Quiet enough to hear a pin drop or so noisy you can barely hear the person next to you? NOAA is now undertaking a novel effort to answer these questions.
In 2014 NOAA began establishing its first-ever coordinated Ocean Noise Reference Station Network—a set of 10 undersea listening stations deployed around the United States designed to systematically measure ambient noise levels in the ocean. This effort—led by the NOAA Pacific Marine Environmental Laboratory in collaboration with NOAA Fisheries, NOAA’s National Marine Sanctuaries, and the National Park Service—represents the first large-scale effort to monitor long-term changes and trends in underwater sound spanning vast swaths of U.S. waters. The ocean noise network will “help scientists understand what ambient ocean sound levels are now, how they are changing over time, and what impacts man-made noise could have on marine life,” explains Principal Investigator Holger Klinck from NOAA’s Pacific Marine Environmental Laboratory.
One of the biggest concerns with ocean background noise is the potential for an undersea version of the “cocktail party effect”—an inability for species to hear each other in a noisy ocean environment. This concern is significant because many marine animals depend on sound for their most basic needs—food, communication, protection, reproduction, and navigation. Toothed whales, like sperm whales, use sound to find and identify prey sources like squid and use sound to navigate and communicate with their family groups. Many baleen whales—like humpback, blue, and fin whales—regularly repeat their songs for long-distance communication, and likely even for reproduction. And the importance of sound isn’t limited to marine mammals, but extends to fish and invertebrates as well. Caribbean spiny lobsters make raspy sounds to help them escape predatory octopuses. Oyster toadfish produce sounds to attract females. Tropical coral larvae may even use sound to detect ideal reef habitats.
Could background noise really be significant enough to affect marine life? Initial research suggests the answer to this question is yes. An August 2012 article in the journal Conservation Biology showed that background noise from ships significantly reduced the ability of endangered North Atlantic right whales to communicate.
Another article, published in Biology Letters, showed that blue whales changed their calling behavior in response to relatively low source level seismic survey sounds, calling more during periods without seismic noise. Creation of the NOAA ocean noise network is particularly timely given the impending creation of new shipping lanes in the Arctic, the opening of the widened Panama Canal, and the subsequent changes in background noise levels for marine life these new traffic patterns could engender. “Being able to produce and detect sound is critically important to many marine species, so changes to the natural background soundscape may have more effects on ecosystem health than previously thought,” explained NOAA Fisheries Biologist Jason Gedamke, one of the project leaders.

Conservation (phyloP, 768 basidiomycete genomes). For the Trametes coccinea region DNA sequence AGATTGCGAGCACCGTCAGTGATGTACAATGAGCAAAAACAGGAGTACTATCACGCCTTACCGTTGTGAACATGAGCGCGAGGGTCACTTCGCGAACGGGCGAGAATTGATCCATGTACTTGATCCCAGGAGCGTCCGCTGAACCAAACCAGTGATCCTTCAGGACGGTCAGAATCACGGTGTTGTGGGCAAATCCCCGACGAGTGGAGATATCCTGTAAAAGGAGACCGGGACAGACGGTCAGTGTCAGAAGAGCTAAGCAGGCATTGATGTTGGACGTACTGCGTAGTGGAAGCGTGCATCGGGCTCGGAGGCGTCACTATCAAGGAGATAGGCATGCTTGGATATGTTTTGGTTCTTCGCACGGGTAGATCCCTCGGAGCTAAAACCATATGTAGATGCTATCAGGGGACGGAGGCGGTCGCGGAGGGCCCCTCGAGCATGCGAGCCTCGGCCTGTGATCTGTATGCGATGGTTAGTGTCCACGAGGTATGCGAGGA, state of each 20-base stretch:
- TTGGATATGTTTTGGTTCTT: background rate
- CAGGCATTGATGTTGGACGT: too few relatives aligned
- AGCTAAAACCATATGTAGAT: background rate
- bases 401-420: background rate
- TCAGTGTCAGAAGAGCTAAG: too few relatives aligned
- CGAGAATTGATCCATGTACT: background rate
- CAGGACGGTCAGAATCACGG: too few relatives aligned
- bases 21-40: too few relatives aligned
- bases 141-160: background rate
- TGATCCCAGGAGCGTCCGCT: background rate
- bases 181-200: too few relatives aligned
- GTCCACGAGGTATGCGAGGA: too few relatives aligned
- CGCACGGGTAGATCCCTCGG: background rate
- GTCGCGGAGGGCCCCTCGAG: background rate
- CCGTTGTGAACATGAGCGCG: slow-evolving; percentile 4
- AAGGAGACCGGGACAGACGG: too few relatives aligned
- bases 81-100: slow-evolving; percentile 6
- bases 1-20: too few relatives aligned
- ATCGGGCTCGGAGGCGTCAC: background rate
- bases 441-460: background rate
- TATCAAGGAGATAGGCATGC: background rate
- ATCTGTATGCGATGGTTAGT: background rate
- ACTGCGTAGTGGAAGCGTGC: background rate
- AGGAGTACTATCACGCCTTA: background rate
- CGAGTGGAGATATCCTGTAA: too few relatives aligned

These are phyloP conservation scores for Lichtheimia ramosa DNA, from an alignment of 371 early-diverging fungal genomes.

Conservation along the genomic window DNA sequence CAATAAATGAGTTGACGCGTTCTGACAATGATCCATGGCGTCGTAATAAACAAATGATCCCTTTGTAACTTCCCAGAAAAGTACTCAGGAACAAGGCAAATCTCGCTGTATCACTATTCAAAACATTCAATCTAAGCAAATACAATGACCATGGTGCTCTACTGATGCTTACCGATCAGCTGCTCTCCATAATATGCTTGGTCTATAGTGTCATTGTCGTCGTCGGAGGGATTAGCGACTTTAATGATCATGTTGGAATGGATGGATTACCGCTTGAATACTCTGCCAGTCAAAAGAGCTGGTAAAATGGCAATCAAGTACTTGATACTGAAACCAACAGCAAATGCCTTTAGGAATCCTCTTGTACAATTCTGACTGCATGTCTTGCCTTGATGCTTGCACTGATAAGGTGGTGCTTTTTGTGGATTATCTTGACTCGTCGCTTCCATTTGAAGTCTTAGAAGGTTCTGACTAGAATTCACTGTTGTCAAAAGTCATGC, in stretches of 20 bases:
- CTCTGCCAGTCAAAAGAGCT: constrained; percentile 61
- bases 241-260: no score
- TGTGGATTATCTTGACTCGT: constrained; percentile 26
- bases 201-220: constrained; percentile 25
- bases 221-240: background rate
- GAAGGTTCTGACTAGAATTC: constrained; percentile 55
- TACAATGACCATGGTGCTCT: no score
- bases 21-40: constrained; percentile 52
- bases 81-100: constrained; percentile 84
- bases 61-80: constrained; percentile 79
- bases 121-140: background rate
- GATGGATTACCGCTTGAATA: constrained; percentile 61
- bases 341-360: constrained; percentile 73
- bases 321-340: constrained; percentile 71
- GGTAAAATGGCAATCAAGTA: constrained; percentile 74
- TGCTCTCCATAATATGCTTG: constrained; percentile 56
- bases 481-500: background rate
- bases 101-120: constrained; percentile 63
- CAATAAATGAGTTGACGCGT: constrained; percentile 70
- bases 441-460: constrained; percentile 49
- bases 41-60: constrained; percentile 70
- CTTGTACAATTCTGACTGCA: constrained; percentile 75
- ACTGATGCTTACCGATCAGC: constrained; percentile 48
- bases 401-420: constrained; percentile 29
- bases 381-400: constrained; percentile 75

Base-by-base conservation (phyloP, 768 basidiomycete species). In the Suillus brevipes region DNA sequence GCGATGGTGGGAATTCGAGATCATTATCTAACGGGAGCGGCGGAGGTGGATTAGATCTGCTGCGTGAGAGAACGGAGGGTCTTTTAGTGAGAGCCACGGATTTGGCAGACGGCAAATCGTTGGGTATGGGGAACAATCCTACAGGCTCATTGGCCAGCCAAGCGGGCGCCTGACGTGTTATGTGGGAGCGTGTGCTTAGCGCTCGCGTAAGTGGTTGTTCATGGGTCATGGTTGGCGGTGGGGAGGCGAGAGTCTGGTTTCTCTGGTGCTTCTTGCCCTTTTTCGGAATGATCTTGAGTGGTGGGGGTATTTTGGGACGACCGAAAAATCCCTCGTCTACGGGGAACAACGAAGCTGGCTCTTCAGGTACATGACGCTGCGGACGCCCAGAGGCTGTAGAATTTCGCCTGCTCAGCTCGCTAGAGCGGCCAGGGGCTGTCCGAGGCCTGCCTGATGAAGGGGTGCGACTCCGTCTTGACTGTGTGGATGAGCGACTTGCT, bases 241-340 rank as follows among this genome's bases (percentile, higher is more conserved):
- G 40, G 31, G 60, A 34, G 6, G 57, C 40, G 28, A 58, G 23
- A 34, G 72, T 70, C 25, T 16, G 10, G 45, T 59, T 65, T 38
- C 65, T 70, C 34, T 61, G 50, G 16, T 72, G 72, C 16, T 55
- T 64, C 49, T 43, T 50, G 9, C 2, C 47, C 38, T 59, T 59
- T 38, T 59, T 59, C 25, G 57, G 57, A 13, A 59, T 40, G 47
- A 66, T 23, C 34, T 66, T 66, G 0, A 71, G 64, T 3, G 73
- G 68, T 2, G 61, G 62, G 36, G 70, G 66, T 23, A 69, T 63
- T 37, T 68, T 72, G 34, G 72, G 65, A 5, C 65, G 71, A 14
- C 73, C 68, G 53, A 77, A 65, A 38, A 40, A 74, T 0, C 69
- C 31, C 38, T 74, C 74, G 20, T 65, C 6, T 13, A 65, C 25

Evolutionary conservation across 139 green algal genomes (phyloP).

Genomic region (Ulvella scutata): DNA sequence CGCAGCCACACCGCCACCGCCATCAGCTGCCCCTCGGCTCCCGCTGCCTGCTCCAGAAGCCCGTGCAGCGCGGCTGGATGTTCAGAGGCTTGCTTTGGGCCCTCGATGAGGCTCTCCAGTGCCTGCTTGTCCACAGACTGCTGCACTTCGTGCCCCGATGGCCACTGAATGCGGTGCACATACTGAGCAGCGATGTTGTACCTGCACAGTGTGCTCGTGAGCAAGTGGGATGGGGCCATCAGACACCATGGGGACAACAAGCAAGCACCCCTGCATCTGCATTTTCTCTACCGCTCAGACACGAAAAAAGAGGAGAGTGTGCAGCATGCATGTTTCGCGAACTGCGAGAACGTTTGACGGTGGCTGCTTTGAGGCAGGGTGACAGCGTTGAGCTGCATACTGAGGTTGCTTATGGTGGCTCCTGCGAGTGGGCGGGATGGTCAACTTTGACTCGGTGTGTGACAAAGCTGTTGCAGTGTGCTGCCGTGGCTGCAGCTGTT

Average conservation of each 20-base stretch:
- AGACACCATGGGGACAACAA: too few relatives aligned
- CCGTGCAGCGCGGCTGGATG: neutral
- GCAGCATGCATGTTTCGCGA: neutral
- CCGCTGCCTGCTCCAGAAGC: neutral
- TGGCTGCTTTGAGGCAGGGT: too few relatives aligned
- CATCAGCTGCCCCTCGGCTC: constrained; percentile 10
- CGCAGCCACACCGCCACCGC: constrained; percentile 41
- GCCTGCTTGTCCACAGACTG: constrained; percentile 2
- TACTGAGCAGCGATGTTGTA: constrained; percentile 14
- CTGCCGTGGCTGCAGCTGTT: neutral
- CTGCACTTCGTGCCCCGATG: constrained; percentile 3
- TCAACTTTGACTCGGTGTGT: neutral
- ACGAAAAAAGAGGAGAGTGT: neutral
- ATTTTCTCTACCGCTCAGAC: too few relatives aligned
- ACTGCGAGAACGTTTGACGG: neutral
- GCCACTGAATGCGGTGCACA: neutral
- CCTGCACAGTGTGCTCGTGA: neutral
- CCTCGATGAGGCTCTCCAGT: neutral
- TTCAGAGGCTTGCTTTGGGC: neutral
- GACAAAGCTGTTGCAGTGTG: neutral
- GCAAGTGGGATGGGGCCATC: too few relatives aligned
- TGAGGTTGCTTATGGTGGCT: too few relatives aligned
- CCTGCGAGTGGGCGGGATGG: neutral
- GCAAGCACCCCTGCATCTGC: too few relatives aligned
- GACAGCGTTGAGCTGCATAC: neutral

Trends in Underwater Ambient Noise | What We Know So Far
The new NOAA ocean noise network will provide data on baseline ambient noise levels in U.S. waters and fill critical information gaps, as current information on trends in ambient ocean noise is limited. Looking at what type of information currently exists, one study shows that ocean ambient noise increased in the Northeast Pacific (west of San Nicolas Island, California) over a period of more than 40 years. The cause is attributed to increases in commercial shipping. Another study shows variability in recent trends of ship traffic noise, which has been increasing at some locations and decreasing or remaining the same at others. But despite the collection of underwater sound information by the scientific community, the military, and other sources, information is still lacking on background ocean sound levels and how they might be changing over long time frames.
If sound is increasing, it may be in part because it travels so far, leaving few places for marine life to escape it and making it that much more important to measure. Lower frequency sound can travel thousands of miles. An experiment conducted in the early 1990s showed that sound emitted from Heard Island (near Australia as shown in the diagram above) was picked up at sites in the Northern and Southern Atlantic and Pacific Oceans as well as the Indian and Southern Oceans.
Sound from seismic airguns was also recorded from more than 4,000 km (2,500 miles) away—that’s almost the distance of the entire Pacific Crest Trail that goes from Mexico to Canada. This means that it’s not just the underwater noise produced locally that matters; noise occurring around the world’s oceans could be affecting ambient ocean sound conditions both near and far.